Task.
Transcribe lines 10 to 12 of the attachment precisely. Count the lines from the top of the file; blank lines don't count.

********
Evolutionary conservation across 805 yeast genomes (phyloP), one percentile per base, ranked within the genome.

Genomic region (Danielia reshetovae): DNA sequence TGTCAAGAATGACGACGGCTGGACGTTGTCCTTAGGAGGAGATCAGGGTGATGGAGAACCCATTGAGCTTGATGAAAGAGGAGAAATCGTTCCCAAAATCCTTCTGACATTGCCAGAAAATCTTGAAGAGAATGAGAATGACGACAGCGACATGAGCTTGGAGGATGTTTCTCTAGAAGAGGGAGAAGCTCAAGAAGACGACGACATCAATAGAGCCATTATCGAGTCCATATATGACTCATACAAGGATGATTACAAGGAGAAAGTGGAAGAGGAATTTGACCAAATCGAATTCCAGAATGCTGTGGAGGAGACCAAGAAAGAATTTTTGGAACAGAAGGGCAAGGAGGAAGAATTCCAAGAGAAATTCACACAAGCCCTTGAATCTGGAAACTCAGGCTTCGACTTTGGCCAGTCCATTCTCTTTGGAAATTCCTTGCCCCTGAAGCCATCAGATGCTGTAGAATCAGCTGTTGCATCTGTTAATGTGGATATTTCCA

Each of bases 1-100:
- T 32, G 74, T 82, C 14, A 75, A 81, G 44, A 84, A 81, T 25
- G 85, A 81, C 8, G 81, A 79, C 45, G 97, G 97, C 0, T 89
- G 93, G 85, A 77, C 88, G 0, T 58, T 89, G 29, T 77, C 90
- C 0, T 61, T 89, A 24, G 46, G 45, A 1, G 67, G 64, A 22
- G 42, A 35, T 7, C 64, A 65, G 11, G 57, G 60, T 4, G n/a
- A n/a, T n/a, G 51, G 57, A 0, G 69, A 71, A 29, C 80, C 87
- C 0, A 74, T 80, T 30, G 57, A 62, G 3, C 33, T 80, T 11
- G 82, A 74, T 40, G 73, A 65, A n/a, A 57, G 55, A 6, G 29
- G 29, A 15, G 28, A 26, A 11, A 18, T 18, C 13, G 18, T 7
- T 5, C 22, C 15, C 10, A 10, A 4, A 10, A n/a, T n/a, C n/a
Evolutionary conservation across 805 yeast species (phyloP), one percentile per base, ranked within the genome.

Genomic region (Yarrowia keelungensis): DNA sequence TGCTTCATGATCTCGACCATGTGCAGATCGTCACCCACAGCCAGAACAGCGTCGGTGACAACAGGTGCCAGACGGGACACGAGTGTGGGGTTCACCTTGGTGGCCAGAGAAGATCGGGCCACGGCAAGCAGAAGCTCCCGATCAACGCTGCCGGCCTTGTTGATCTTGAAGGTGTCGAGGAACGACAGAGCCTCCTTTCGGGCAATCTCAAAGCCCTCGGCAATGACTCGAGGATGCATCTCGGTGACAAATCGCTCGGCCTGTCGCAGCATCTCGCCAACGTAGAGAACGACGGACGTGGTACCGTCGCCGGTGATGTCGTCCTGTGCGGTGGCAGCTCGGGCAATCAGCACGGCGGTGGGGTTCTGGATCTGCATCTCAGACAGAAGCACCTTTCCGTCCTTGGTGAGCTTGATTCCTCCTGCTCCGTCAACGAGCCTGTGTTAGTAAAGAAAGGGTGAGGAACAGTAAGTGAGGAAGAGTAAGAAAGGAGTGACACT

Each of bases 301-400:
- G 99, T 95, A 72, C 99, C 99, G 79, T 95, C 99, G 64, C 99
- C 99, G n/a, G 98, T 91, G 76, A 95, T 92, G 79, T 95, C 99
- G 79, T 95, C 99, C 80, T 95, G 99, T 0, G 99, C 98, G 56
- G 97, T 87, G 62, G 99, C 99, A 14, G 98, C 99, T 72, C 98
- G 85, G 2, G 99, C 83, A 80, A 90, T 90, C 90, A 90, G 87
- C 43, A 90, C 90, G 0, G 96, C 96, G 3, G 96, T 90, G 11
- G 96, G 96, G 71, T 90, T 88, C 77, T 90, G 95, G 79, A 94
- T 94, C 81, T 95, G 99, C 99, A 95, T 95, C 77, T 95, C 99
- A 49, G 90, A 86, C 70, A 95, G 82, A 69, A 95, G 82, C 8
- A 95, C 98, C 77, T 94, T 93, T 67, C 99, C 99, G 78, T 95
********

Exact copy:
- C 0, A 74, T 80, T 30, G 57, A 62, G 3, C 33, T 80, T 11
- G 82, A 74, T 40, G 73, A 65, A n/a, A 57, G 55, A 6, G 29
- G 29, A 15, G 28, A 26, A 11, A 18, T 18, C 13, G 18, T 7